CBR Steering Pumps - OEM Applications?

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    so the question then begs, do you risk trying out 3/16" diameter orifice that should put you about 4.3gpm at 50 psi pressure drop or shoot for 11/64" first?

    #15 drill is 0.180 and right in between


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      Hahaha right. I know they're pretty durable, but I may end up spinning it pretty fast for that poor bushing so we'll see!

      Originally posted by Provience View Post
      so the question then begs, do you risk trying out 3/16" diameter orifice that should put you about 4.3gpm at 50 psi pressure drop or shoot for 11/64" first?

      #15 drill is 0.180 and right in between
      So I was thinking 11/64" would probably be my first increment, but discovered a catch. the CB flow control valve itself is slightly longer, which means it has higher spring pressure when resting against the fitting(spring length and other domensions seem to match the TC). That means it requires more pressure drop to open the same amount as the TC. And the flow return orofice back into the pump body for recirdulation is a larger size. Does that mean the same diameter orofice will have different results than the TC? Probably, damnit lol.

      Edit for a link, here's one of the only articles that almost puts numbers on things. They mention that each of their different orofice diameters go up in .007 increments, and the full sweep goes from 4-12 liters per minute. But they don't tell you what each individual option flows unfortunately

      http://mooregoodink.com/in-all-proba...eering-feel-2/
      Last edited by AgitatedPancake; 1 week ago.

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        Originally posted by AgitatedPancake View Post
        Hahaha right. I know they're pretty durable, but I may end up spinning it pretty fast for that poor bushing so we'll see!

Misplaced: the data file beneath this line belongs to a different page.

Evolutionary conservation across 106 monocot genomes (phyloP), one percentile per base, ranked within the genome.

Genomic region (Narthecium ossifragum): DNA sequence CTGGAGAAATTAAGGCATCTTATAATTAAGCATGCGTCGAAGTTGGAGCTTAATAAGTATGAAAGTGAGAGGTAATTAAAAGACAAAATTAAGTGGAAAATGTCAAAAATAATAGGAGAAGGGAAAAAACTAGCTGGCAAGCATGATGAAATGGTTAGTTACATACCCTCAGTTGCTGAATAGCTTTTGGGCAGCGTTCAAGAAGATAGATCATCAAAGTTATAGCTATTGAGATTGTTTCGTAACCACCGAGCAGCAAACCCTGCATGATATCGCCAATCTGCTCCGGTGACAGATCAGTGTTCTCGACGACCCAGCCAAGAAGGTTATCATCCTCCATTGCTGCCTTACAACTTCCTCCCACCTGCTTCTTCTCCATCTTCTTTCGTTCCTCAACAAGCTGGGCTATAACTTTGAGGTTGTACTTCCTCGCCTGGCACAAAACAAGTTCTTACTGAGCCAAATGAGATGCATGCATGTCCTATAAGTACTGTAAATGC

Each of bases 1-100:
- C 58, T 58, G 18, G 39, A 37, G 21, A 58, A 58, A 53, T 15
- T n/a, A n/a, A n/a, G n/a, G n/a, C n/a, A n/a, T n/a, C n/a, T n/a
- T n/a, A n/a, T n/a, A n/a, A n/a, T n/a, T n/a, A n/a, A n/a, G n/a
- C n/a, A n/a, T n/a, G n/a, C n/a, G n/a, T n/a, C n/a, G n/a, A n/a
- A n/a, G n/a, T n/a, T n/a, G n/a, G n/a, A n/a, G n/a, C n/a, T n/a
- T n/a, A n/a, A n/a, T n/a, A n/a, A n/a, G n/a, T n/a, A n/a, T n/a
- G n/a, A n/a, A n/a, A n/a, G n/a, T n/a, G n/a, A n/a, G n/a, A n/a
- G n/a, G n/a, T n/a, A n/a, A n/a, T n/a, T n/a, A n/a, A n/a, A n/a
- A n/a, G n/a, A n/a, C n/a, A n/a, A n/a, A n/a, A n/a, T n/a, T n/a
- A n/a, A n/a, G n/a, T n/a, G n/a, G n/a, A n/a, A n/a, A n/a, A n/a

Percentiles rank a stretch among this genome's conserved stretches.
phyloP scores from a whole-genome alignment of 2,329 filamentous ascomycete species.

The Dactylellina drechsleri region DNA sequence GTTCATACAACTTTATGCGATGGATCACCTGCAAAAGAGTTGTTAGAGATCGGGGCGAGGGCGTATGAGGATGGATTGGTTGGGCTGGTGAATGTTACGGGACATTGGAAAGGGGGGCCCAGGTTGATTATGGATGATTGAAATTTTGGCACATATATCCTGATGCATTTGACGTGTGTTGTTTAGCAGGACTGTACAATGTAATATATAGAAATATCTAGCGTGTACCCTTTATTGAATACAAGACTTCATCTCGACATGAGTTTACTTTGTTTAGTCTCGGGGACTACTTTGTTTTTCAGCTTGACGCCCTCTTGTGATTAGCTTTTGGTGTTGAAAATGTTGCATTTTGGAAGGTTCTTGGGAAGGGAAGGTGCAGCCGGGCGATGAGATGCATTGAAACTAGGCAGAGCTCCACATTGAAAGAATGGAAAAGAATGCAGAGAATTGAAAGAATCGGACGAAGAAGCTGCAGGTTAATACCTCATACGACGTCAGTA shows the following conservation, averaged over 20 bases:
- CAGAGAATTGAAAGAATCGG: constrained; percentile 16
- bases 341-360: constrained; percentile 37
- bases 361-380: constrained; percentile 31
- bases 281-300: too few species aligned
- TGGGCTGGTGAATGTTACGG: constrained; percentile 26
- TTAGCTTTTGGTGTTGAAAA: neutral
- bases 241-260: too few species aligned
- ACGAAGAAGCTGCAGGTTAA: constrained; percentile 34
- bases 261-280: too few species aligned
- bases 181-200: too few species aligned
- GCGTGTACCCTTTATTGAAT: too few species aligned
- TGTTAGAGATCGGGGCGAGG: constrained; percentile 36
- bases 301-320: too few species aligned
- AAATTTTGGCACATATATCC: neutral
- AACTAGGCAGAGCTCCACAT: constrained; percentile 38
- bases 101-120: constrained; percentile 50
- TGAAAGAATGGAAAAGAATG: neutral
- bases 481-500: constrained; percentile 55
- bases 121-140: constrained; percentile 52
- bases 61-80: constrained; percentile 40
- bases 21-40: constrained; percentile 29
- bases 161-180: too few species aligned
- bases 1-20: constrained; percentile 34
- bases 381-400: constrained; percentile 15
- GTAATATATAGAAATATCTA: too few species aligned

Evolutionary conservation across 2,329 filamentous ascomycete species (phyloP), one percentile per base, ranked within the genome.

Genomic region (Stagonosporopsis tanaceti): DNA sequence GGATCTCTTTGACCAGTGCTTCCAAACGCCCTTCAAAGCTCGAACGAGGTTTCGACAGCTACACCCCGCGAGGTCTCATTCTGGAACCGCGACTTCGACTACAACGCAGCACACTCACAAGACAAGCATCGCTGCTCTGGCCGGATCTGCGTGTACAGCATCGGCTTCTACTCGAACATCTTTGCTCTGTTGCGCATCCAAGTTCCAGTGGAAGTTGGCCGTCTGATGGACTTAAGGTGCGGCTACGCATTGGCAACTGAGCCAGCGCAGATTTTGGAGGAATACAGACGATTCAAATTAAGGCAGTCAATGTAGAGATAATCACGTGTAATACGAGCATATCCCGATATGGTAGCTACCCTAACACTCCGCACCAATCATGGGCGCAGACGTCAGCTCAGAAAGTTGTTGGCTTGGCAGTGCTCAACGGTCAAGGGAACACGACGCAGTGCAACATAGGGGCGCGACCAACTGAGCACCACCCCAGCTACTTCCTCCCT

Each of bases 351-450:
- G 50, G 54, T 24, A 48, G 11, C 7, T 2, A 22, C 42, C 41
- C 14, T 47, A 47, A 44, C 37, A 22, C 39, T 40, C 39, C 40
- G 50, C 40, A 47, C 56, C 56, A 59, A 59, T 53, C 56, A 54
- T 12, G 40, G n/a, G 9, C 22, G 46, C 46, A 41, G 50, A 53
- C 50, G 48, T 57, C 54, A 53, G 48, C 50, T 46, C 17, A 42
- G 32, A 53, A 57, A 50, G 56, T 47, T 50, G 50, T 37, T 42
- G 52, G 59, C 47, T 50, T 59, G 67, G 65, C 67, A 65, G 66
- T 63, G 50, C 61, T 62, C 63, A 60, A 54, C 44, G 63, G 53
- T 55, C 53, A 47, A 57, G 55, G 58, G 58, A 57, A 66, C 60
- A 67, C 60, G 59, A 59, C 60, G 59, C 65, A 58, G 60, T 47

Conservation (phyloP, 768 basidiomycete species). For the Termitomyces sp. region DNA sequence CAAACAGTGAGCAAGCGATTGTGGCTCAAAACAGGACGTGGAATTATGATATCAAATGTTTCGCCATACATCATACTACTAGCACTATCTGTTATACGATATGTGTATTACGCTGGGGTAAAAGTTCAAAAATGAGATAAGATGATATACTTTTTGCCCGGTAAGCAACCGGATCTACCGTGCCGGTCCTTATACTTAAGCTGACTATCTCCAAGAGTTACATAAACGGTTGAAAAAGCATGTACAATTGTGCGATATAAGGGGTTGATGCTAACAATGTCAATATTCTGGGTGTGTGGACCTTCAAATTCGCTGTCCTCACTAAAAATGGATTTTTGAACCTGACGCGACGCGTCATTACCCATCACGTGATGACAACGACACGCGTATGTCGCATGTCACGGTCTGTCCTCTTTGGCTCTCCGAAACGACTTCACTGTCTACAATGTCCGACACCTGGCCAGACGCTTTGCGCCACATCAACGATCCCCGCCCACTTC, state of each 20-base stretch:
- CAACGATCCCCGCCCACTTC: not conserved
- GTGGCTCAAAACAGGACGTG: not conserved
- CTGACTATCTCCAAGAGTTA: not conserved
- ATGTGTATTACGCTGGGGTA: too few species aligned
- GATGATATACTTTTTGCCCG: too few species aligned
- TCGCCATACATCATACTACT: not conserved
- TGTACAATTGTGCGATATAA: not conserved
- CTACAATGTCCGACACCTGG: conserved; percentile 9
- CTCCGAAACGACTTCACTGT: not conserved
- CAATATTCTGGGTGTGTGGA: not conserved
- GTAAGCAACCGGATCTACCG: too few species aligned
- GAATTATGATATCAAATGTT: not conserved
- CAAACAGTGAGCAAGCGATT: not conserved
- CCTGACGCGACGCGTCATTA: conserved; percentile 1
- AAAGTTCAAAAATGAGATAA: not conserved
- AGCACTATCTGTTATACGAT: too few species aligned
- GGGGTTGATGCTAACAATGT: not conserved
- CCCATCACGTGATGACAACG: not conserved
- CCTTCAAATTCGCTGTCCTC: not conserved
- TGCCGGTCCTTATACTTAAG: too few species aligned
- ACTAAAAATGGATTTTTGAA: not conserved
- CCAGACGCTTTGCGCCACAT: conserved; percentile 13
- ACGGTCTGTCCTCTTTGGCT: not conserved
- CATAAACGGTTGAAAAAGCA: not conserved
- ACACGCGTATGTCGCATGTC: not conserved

So I was thinking 11/64" would probably be my first increment, but discovered a catch. the CB flow control valve itself is slightly longer, which means it has higher spring pressure when resting against the fitting(spring length and other domensions seem to match the TC). That means it requires more pressure drop to open the same amount as the TC. And the flow return orofice back into the pump body for recirdulation is a larger size. Does that mean the same diameter orofice will have different results than the TC? Probably, damnit lol.

        Edit for a link, here's one of the only articles that almost puts numbers on things. They mention that each of their different orofice diameters go up in .007 increments, and the full sweep goes from 4-12 liters per minute. But they don't tell you what each individual option flows unfortunately

        http://mooregoodink.com/in-all-proba...eering-feel-2/
        so they go from 1gpm to 3gpm with 9 valves. 1 and 9 are the bookends, so we are getting 0.25 gallons per minute per orifice number and they are using 0.007" diameter increase per size.

        each 64th of an inch is just under 0.016", so about 2mm and about 0.5 gpm according to them, it obviously not linear, but meh, close enough

        if you are running 5/32 and netting about 3.75 GPM, then they must be calling something like a #29 0.136" drill (ream) for their 3gpm #9 big valve. If we use that math, then to go from 3.75 gpm cutoff to 4.5 gpm cutoff, we'd need to reach 0.177" with is a #16 drill (ream) and just shy behind my midpoint guess of a #15 0.180

        so yeah, try out 11/64" and pick up a reamer set if you don't have one. if you aren't in a hurry, i'm pretty sure i have a # set of reamers if you don't and i'll try not to fuck up a simple hole for ya.


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          “Although several of our competitors have tried over the past 16 years to duplicate this process,” adds Roper, “it cannot be duplicated in mass-produced OEM pumps—that’s the difference between a $200 production pump and a $600 proper racing unit. Wide tolerances cause excessive internal leakage that makes it impossible to regulate the output flow of the OEM-style pump.”
          this is also what radial dynamics ran into early on dealing with some stuff, not sure if he said it in this thread or not, but trying to outsource and find quality and reliable pump bases to work off of is important. i'd say moreso for a manufacture/dealer and less so for an individual in a shop because we can use junkyard stuff and modify one thing to do one thing the way one person wants it. Will it cross over exactly for anyhbody else with anyother junkyard pump? Not likely. hence the earlier "file, test, file, test" joke


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            The one catch about jumping straight up to the 11/64" in the CB is the impact from the additional spring preload via the longer valve, so I may have to start small to start over. Man I wish I had a flow meter haha. I definitely hear where you're coming from with the inconsistency across pumps as well. I may find a dialed in solution for mine, but that may not be able to directly cross reference to other people.

            TC flow valve is the short one, CB is the longer one. But they seem to use the same springs